Oct 10, 2022
Rapidly proliferating small satellites in low Earth orbit (LEO) are expanding space-based capabilities critical to both government and industry. As the subsequent, ever-increasing demand strains operational limitations of LEO satellites, DARPA’s new Space Power Conversion Electronics (SPCE) program seeks greater efficiencies in usable power in the harsh space environment.
Space-based power consumption generates heat that can only be offloaded through radiation. This type of thermal management constrains the maximum operating power a satellite can consume. Usable power is further reduced by the inefficiencies in point-of-load (POL) converters. The main function of POL converters is to deliver power at significantly lower voltage than the high-voltage main satellite power bus for payloads. These lower-voltage applications include onboard microsystems that execute computing and other electronic functions.
Today’s space POL converters comprise radiation-hardened, high-voltage switching transistors and radiation-resistant passive and active circuit elements to survive in challenging space conditions. These components, subject to extensive development and testing processes to withstand radiation damage, trail the performance of their counterparts built for non-radiated applications, such as ground-based systems. The latter can leverage faster, more cutting-edge components, but the radiation-hardening process reduces POL power efficiency in space to as little as 60% – severely limiting a satellite’s capabilities and battery lifetime.
Improved power efficiency in the harsh, radiated space environment is necessary to meet demands for new, increasingly advanced mission capabilities as well as extended lifetimes for persistent LEO constellations. The goal of DARPA’s SPCE program is to boost the performance of space-based POL systems through development of high-voltage, radiation-tolerant transistors and integrated circuit technologies that are low-loss, high-voltage, and radiation tolerant.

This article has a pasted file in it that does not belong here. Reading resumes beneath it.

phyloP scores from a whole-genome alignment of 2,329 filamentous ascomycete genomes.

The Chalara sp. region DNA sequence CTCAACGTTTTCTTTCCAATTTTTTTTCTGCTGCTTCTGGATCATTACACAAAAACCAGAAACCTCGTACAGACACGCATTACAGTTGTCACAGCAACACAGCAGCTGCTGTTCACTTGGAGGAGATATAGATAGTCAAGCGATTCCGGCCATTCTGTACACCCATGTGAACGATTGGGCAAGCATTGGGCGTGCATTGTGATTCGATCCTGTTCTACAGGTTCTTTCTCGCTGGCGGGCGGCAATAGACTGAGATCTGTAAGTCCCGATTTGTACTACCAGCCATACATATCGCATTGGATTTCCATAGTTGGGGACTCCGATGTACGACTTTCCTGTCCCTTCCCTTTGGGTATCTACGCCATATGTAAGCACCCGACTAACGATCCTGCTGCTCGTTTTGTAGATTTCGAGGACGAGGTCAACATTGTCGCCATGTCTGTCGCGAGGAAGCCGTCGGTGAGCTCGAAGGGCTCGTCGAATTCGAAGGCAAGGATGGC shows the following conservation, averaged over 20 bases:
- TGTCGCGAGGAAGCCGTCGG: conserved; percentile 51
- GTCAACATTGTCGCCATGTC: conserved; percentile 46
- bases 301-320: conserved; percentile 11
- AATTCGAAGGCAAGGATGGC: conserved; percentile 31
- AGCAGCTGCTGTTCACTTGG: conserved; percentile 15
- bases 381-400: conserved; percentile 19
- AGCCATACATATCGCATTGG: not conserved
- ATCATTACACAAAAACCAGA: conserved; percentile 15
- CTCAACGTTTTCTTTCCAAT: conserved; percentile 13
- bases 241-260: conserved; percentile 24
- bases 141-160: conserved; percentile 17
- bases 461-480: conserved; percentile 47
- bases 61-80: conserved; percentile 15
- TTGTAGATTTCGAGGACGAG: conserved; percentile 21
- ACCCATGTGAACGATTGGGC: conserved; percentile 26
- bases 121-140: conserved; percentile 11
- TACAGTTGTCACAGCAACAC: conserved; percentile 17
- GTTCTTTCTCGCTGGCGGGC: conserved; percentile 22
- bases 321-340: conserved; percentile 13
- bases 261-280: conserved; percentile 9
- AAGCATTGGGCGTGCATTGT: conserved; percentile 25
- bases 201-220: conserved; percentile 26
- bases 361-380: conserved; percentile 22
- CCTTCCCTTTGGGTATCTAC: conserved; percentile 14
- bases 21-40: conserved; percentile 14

“SPCE will exploit a combination of materials and device-engineering, integrating advanced materials of different types and composition – or heterogenous material synthesis – and novel device designs. This will help achieve radiation-tolerant power transistors for space that offer performance that is competitive with terrestrial, state-of-the-art wide bandgap semiconductor power transistors,” said Jason Woo, DARPA program manager for SPCE. “With proliferation in LEO, 60% efficiency is no longer good enough.”
According to Woo, if successful, SPCE breakthroughs could extend system lifetimes and create new mission capabilities for persistent LEO constellations operating in difficult space terrains.
The SPCE program consists of three program phases. The 20-month first phase will target radiation-tolerant, high-performance, high-voltage transistors development, while Phase 2 focuses on low-loss integration development, and Phase 3 targets high-efficiency conversion circuit demonstration.